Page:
Soil plays a crucial part in farm production but it now becomes ineffectual with the advent of soil-less farming or simply hydroponics . This technique in farming has become so indispensable that it even adapts to modern-day setting allowing farmers to grow potato even with limited space and without considering the ‘in- and off- season’ farming allowing uninterrupted production.

Growing potato without soil 1

This technique in farming works well with potato. Since growing potato does not need soil, this means no soil-borne pests and detrimental disease such as bacterial wilt.

With the wide uses of potato and a low consumption of it, the country must find ways to fully optimize its use especially with the popularity of French fries among fastfoods and restaurants making potato a highly demanded rootcrop. It is, therefore, important that farmers find appropriate means to continuously produce more potatoes year-round.

Potato production has high income potential for farmers, especially those in Northern Luzon and Southern Mindanao where the bulk of the potato produced comes from. However, owing to various constraints such as limited supply of quality planting materials, low quality of potatoes in terms of content and size, lack of technical know-how among our farmers, and postharvest handling, local production could not meet the market demand.

Modified hydroponics

In Southern Mindanao , farmers found an effective way to produce granola and atlantic potatoes (two of the most common varieties grown in the country) through modified hydroponics. The technology was tried for field testing by a team from the Department of Agriculture-Southern Mindanao Integrated Agricultural Research Center (DA-SMIARC).

The technology is called ‘modified’ hydroponics because potatoes were grown using inert medium, sand and coco coir dust, instead of the usual soil. The use of this sterile medium proves a more practical modified hydroponics system because there are no reserve nutrients. This ensures that every plant gets the precise amount of nutrients and water it needs.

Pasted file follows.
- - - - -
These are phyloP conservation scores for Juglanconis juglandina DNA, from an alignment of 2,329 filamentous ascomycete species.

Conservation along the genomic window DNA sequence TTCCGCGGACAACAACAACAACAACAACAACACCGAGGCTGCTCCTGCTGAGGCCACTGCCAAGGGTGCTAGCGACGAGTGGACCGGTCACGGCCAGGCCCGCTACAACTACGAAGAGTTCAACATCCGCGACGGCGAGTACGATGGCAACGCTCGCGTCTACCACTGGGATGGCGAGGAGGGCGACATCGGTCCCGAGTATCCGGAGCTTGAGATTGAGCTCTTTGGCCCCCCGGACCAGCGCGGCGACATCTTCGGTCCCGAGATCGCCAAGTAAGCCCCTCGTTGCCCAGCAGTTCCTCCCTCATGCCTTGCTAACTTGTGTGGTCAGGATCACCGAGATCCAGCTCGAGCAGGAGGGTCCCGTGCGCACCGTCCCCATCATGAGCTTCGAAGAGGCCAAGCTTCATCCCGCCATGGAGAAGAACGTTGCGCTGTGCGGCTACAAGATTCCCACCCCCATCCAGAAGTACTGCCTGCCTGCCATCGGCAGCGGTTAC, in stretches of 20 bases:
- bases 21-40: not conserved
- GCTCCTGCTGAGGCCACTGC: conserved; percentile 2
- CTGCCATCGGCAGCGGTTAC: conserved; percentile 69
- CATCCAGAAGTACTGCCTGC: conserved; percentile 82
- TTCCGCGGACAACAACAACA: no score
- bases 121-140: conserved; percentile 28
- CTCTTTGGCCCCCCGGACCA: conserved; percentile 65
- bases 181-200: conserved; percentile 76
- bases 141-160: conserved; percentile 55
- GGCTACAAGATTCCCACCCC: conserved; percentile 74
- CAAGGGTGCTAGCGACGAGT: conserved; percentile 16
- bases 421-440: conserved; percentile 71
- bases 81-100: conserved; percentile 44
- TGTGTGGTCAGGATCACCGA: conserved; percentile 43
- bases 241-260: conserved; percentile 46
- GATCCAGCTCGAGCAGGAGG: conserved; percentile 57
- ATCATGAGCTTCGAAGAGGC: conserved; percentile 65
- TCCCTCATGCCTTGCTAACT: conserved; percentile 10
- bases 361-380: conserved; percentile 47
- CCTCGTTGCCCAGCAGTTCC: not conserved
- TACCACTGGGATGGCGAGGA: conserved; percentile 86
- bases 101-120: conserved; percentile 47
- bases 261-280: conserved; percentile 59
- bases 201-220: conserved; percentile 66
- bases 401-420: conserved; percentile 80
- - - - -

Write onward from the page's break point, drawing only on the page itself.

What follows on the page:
Aside from being a no-soil-used and space-friendly method, the developed technology produces better tubers with a much longer shelf life than those potatoes grown in the soil, given that the farm has been managed properly. Labor involved in tending the plants is also markedly reduced. One cycle of planting potatoes needs only 30 man-days.

The how-tos of modified hydroponics

In this technology developed by SMIARC, the inputs/ materials include:10 bags of fertilizer (12-11-18), 1 liter insecticide, 1.5 kg fungicides, 85 kg seed tubers, 1000 pc polyethylene bag (24x24x.006), 20 cu m coarse river sand, 150 bags of coir dust, and 5 gallons of disinfectant. These inputs/materials are for a 200-sq-m area.

Cultural management practices are important to effectively manage and ensure optimum production of potato. Some of these are, securing quality seed tubers, disinfecting the medium with 0.5% sodium hypochlorite solution, hilling-up of the medium during the suggested weeks after planting, dehaulming (cutting all foliage and stem when leaves start turning yellow), hand digging during harvest, and collecting produce using plastic crates.

The total cost for the three cycles amounts to Pph65,865 with a gross income of Pph85,050. This totals to a net income amounting to Pph19, 185 for the 200-sq-m area planted. The return of investment (ROI) is 29.13%.

For more information and copies of their information kit, please contact the Knowledge Management/FITS Center, Bago Oshiro, Tugbok District, Davao City or through telefax: (082) 293-0109 or 293-0136 or email them at:

1.”Potato production in modified hydroponics” produced by Knowledge Management/FITS Center
2. Bernardino, R.B. 2002. “Rooting for Potato”. Agri-Food Trade Service, Info published by Agriculture and Agri-Food Canada, retrieved from:
3. Gagnon, R. 2002. ” Philippines Potato Market Imports Analysis”. Agri-Food Trade Service, Info published by Agriculture and Agri-Food Canada, retrieved from:
4.”Philippine postharvest industry profile: Potato” retrieved from

by Rita T. dela Cruz, BAR Chronicle, August 2005 Issue (Vol. 6 No. 8)